Benefit of Public Transportation: Connection to Place

I take public transportation when visiting cities whenever possible. Some people wonder why I do that. One reason I do is because it connects me to the place I’m visiting. A good example of this is when I arrived at O’Hare a few weeks ago and took the train into the city.

At the second train stop, a young man wearing a backpack go on the train. He sat across from me, and I couldn’t help but notice his leg shaking up and down forcefully. He began speaking out loud, so everyone could here, and asked people to please listen, that he needed help. His dad was being an asshole and kicked him out and he had nowhere to go. He’d been sleeping on the L for the past couple nights, scrounging where he could. He said he was having a really hard time, but he’s not a bad person, and hadn’t done anything wrong. He was trying to get enough money for bus fare to get to his cousin’s place in New York state. He needed $18.50, and had collected $6 already. Still talking loud so everyone could here him, he started to explain each person that gave him some money to get him to the $6 he had already. He was having such a hard time. And he seemed like such a good guy. He then said he just really needed some help, and then mentioned something about no one listening to him in frustration. When he was done talking, he hung his head down and continued shaking his leg, with extreme up-down oscillations. I know that people’s legs sometimes shake (including mine). I have just never seen it this obvious and strong.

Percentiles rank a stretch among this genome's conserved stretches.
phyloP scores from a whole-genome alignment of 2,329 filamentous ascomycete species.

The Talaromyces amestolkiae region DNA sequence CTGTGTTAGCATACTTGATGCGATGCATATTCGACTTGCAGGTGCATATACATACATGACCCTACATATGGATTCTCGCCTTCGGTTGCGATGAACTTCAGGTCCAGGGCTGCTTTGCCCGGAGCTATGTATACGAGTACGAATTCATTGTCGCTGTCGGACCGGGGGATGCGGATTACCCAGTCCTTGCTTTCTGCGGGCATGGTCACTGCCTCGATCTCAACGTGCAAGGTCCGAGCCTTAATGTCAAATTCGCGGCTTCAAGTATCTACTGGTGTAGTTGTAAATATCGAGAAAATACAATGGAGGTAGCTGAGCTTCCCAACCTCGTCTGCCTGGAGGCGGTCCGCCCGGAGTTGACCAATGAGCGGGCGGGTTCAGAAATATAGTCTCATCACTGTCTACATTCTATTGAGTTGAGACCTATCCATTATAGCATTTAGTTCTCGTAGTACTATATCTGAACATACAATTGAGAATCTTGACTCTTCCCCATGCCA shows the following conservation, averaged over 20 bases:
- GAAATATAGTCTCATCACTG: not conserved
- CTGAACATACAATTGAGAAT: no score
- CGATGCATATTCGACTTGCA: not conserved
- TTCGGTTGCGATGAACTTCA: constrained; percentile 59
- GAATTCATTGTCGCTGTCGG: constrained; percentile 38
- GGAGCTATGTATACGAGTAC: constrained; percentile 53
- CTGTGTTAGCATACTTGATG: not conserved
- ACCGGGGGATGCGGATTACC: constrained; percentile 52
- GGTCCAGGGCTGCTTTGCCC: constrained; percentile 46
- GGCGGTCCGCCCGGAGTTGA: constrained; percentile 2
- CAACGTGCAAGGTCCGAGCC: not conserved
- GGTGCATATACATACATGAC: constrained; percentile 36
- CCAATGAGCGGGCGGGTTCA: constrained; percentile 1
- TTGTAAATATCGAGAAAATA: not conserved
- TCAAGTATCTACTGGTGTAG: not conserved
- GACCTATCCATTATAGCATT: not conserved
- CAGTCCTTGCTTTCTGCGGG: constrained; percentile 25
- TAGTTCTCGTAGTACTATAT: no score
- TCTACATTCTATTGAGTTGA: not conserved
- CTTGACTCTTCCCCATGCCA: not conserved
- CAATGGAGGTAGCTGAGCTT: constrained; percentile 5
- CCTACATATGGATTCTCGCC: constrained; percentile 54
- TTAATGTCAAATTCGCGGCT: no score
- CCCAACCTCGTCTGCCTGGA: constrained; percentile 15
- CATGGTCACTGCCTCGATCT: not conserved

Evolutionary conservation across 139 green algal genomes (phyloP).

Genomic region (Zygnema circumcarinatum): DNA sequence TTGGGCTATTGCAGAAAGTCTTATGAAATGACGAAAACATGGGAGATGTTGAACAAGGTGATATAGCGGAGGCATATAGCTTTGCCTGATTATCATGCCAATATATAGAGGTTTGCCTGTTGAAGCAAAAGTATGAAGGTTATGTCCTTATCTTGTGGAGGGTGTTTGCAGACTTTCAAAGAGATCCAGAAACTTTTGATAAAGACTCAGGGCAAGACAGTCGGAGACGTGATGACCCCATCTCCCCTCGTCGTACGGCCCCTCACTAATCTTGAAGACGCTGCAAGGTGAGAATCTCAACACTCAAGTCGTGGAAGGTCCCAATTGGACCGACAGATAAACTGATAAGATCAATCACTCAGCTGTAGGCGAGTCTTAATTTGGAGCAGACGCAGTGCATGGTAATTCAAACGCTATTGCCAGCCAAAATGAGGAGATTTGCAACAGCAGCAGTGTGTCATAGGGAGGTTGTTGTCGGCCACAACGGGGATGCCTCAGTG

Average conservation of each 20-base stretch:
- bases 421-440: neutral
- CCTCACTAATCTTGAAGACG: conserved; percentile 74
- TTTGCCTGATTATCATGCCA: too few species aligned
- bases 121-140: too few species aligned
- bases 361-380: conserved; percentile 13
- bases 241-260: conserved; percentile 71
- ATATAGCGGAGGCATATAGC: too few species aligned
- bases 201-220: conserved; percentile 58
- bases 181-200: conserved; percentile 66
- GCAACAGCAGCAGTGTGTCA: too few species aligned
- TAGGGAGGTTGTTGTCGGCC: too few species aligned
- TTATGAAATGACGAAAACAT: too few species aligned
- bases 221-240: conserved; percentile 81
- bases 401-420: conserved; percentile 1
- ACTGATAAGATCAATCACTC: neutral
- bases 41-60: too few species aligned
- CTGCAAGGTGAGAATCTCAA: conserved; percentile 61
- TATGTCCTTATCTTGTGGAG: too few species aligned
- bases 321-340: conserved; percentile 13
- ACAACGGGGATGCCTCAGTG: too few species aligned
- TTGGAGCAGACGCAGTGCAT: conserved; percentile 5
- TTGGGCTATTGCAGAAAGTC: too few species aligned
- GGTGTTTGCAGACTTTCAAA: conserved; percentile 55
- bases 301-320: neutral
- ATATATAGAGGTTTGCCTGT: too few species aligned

I couldn’t ignore such an honest plea from a guy sitting so close. I found some change in my backpack and some singles in my pocket and gave it to him. He looked at me and said thank you very sincerely. He then hung his head back down and leg still shaking. I started to breathe with him, to support him further. I empathized strongly with him, just by listening and breathing.

I asked him how much more he needed to get the bus ticket, he counted the money I gave him and said $10. I knew I had a $10 bill in my pocket, so I gave it to him. He was the really grateful. Then, we started talking. We talked a little bit about him getting to his cousin’s, but mostly he asked questions about my life, which I readily answered. I found an apple in my bag, and gave that to him too – which he quickly devoured, commenting that he hasn’t had much food lately. By the time the stop came around that would get him to the bus station, he was so much more relaxed, he was breathing easier and his leg had completely stopped shaking.

Something about connecting with this guy and helping him out made a difference to me and connected me to where I’m visiting in a way that couldn’t happen in a taxi. And the train fare plus the money I gave this guy still cost less than half of a cab fare into the city.

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